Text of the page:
Making Our Campus Safer

Recent discussions were catalyzed by ‘It Happens Here’, (Frankly Speaking Oct 2012). Spurred by these discussions, three students approached Frankly Speaking about publishing a moderated discussion on what the Olin community can do to prevent rape. This is an excerpt of that discussion.

FRANKLY: How can we best prevent rape at Olin?

HART: I think that a lot of it has to do with the attitude that we take towards sexuality. Our culture is what I would describe as a “sex-saturated” culture which reinforces a casual mindset of sex without consequences. I think that when we perpetuate that mindset, people’s inhibitions are lowered. Then you end up with people who commit rape.

I would also point to the prevalence of pornography in our culture as one of the big reasons why men in particular feel it’s okay to objectify women. Our media, our music, and our movies perpetuate that cycle, as does the way we talk and joke about sex. We need to stand against these influences, hold each other accountable, and say there are certain behaviors that we’re not going to tolerate.

FARISON: I think that we’ve heard a lot about what rape is, but I don’t think people really have good examples of what healthy relationships look like. If you don’t have a good example of what a healthy relationship or even a healthy hook-up looks like, what are you striving for? You don’t really have anything to follow. If we have more healthy examples of relationships, that could also help prevent things like date rape or rape within marriage, which are not necessarily addressed in any other way. [Ed.: The following paragraph of Molly’s statement was added later]

People don’t communicate well during sex, so when people don’t communicate well during rape, it’s hard to distinguish between rape and consensual sex. Having good communication be a part of typical sex would make the difference between sex and rape much more clear.

DILLER: I think the best way to prevent rape is to address the community. Not everyone knows what rape looks like. People yell “Rape!” jokingly a lot, and personally, it really offends me. It’s not considered an actual issue.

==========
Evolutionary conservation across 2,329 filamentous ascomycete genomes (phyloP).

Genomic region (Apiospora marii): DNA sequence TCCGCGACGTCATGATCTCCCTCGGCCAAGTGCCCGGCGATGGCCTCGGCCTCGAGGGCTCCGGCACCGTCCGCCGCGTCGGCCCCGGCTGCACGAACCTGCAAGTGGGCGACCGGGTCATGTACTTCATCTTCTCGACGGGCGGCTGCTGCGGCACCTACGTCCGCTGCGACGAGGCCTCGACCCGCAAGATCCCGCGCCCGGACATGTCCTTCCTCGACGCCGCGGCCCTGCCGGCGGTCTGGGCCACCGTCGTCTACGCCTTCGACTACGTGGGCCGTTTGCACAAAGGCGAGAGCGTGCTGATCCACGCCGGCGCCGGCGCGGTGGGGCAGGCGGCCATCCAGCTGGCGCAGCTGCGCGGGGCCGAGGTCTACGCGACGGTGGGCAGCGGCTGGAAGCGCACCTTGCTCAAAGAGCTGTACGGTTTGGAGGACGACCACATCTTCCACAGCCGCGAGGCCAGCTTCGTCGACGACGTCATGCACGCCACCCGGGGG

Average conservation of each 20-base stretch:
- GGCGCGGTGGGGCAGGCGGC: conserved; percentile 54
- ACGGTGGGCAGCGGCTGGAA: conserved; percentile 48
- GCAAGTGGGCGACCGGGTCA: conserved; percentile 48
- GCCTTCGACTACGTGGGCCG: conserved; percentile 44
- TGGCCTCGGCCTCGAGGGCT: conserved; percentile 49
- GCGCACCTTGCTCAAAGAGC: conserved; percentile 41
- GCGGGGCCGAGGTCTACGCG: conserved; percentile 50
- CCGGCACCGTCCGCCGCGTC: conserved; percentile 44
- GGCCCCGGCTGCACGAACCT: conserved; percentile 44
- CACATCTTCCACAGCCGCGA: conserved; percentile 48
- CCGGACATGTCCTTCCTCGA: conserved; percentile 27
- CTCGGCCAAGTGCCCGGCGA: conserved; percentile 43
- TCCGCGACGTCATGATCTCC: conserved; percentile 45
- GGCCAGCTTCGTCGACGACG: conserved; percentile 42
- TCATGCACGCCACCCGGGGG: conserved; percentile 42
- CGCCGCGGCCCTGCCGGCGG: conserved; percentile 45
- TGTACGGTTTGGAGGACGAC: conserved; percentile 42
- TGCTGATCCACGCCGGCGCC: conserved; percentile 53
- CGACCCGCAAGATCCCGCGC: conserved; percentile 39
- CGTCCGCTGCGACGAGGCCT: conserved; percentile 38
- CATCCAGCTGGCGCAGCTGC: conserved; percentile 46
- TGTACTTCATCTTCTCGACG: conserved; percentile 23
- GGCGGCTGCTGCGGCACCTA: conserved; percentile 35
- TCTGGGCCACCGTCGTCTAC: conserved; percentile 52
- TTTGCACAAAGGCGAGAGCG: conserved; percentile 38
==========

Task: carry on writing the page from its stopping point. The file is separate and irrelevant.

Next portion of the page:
One specific example of community engagement I think is really great is the BARCC (Boston Area Rape Crisis Center). They said “This is what rape looks like, this is how you help rape victims, these are the signs that you should look for.” I’m so glad Olin has that to offer for people.

FRANKLY: What cultural changes do you think we need to make to achieve your vision?

HART: I think a point that we can all agree on is that it’s really important for victims of rape to have some place that they can go where they can get help. I think the R2s did a very good thing at the beginning of this year. [Ed.: In September hall meetings, East Hall R2s talked with students about not joking about rape.] I admired that, but I think we have to take that a step further and say “We shouldn’t be joking about who you’re going to hook up with at the party.”

We need to hold each other accountable and say there are certain behaviors, words, and actions that we’re not going to tolerate. And if we see those things happening we’re going to say something. We have it written in our honor code to “Do Something” and I think that ties into this area, too.

DILLER: One of our main goals should be to hold rapists accountable. They don’t think that society is defining what they’re doing as rape.

FARISON: I think consent, and not knowing what consent looks like is part of people not being good at communicating. Fostering a culture where good communication during sex is expected would make rape more obvious and easier to act on.

To continue this discussion, contact Jeff, Molly, or Jessica. If you or someone you know needs help visit

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